However, the story Helen tells Tremaine – that she shot her husband accidentally during a playful game with his gun! – does not hold water, and it becomes quickly apparent to the local police that Carthallow was murdered and that his wife was the only person who could have murdered him. Rather than arrest her, however, Inspector Penross asks Mordecai Tremaine, who has come to know the Carthallows and their circle of friends, to discreetly investigate.
Only in the world of classic detective fiction could a little old biddy of a man solve four murder cases (Problem is the fifth Tremaine novel) and garner a nation-wide reputation for crime-solving. It helps here that Mordecai is on vacation with his dear friend, Chief Inspector Jonathan Boyce of Scotland Yard, who puts in a good word for his buddy to Penross (who might not have needed the recommendation since Tremaine’s exploits seem to be regular fodder for the newpapers.) It’s probably also helpful that Penross, like every male in the novel, seems to find Helen Carthallow irresistible and would hate to be responsible for sending her to the dock.
After the basic facts of the crime are presented, the novel jumps back in time for a lengthy exploration of how Mordecai met Carthallow and his entourage. Since this comprises most of the book (Penross doesn’t even ask Tremaine for help until the final section with a mere hundred or so pages left to read), one figures that the important clues will come about from Tremaine’s observations of the closed circle that surrounds the artist and his wife. Duncan offers some good writing here, particularly in his descriptions of the Cornwall coast and the nature of a seaside vacation resort:
“There were names carved into the spongy turf. Mordecai Tremaine amused himself searching for them. He wondered who Thelma and Ruby were and whether they had married George and Harry or whether theirs had been merely a seaside acquaintanceship that had faded when the train had left Falporth on a Saturday morning, taking them back to another year of routine.”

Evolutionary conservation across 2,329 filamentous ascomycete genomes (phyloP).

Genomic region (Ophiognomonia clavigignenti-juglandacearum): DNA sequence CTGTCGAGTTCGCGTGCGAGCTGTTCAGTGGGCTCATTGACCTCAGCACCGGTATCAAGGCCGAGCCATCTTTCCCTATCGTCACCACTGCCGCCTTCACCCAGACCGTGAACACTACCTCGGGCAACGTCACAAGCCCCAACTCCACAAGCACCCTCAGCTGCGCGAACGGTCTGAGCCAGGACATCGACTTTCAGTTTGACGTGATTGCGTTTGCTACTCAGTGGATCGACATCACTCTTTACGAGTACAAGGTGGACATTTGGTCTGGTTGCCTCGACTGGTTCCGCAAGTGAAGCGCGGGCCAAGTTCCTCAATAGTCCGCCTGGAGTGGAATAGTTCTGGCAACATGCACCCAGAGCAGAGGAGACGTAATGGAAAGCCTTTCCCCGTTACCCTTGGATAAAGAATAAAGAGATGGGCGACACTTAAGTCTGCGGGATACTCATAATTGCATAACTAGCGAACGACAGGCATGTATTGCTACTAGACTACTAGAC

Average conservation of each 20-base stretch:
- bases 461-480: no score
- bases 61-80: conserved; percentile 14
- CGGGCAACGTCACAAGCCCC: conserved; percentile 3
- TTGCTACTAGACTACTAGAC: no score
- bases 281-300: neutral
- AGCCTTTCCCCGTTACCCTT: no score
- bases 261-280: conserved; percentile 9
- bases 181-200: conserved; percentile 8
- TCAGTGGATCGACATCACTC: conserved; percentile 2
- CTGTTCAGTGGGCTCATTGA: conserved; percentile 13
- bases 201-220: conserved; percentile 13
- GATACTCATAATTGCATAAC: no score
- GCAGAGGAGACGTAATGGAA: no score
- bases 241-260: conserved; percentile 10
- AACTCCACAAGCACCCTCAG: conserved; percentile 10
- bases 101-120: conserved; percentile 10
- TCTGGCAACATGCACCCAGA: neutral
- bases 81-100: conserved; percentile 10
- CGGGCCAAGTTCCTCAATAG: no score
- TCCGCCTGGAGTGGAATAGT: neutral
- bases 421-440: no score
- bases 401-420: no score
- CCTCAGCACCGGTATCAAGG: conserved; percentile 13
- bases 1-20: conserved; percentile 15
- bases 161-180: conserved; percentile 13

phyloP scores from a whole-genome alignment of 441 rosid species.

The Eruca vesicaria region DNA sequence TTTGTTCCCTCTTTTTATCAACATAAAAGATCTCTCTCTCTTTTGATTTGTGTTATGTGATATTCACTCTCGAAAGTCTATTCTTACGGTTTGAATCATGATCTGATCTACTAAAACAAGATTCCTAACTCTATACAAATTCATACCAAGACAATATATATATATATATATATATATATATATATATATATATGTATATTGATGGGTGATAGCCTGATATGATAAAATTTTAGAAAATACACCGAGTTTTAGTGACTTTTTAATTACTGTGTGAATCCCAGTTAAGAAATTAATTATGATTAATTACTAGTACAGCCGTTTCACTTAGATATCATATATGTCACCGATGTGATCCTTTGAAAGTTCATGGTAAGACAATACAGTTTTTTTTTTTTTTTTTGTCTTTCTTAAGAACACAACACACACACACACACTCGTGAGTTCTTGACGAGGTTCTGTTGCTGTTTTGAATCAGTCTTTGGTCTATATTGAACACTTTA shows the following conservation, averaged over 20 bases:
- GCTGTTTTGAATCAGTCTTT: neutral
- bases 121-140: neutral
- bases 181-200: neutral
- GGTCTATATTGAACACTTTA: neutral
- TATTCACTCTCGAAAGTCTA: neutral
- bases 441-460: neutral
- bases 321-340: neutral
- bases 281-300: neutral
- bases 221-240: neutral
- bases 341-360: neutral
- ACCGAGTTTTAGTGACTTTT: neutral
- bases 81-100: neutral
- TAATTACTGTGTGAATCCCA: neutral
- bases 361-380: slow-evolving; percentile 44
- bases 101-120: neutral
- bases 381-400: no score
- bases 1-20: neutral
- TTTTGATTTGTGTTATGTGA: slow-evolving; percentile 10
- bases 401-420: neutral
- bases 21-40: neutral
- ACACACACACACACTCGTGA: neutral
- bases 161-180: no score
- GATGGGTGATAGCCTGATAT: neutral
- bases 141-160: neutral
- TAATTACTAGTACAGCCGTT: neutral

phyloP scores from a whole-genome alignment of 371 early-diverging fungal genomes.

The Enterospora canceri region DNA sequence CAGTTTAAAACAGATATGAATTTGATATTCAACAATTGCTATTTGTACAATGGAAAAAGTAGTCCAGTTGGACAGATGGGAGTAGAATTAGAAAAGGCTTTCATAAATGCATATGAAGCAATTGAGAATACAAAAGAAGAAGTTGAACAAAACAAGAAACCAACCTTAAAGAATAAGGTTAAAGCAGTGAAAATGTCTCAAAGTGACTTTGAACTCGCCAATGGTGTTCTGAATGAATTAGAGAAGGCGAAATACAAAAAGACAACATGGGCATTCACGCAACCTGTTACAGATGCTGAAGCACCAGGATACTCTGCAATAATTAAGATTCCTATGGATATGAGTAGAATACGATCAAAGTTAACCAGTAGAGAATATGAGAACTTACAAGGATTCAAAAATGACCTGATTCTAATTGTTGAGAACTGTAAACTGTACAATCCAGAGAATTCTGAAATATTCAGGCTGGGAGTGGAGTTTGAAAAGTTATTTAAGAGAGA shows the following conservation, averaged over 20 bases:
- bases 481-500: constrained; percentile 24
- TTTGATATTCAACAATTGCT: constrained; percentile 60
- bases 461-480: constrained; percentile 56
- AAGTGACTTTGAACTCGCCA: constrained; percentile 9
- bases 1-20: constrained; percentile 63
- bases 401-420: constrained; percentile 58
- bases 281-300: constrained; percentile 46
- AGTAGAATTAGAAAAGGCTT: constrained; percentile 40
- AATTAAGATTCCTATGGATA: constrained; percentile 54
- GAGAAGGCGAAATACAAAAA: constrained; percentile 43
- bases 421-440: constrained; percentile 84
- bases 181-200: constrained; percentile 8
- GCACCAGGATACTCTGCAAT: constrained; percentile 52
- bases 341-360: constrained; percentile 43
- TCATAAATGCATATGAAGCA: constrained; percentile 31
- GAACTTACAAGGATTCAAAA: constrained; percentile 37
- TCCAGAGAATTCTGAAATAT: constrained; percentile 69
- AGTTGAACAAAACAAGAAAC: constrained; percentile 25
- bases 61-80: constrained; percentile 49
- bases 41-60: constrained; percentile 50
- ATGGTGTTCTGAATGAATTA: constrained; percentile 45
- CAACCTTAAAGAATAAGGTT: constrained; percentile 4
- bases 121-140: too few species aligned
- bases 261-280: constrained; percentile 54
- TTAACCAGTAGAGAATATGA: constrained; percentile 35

The author has also created an interesting victim, who proves to be the most fascinating character in the novel:
“Adrian Carthallow . . . was one of those men who fascinated women. They fell over themselves to win his favors, particularly the spoiled, empty-headed . . . variety. So far, of course, it was just the old story over again. The creative artist, possessed of an irresistible power over women and treading his careless way undeterred by broken hearts or irate husbands, was one of the most familiar of the luscious novelist’s stock figures. But Adrian Carthallow did not run true to type.”
Unfortunately, Duncan does not invest his other characters with the same complexity. They’re not stick figures by any means, but they all tend to operate on a single note. Helen is beautiful and she lies, which is pretty much all we get to know about her. She’s too undeveloped to fit into the category of tragic heroine or femme fatale. And then there are the circle of suspects, each with one or two traits that the author belabors constantly: neighbor Hilda Eveland (plump and jolly), family friend Lewis Haldean (a bearded Viking), estate agent Elton Steele (broad and earnest), Roberta Fairham, who worships Adrian (mousy and malevolent), and Lester Imleyson, who everyone is sure is Helen’s lover (a handsome cipher). There are another half dozen characters for Tremaine to keep track of, but since everybody seems to spend their days wandering around the beach and their nights at dinner parties, Mordecai has plenty of opportunities to engage these folks in conversation or to simply eavesdrop.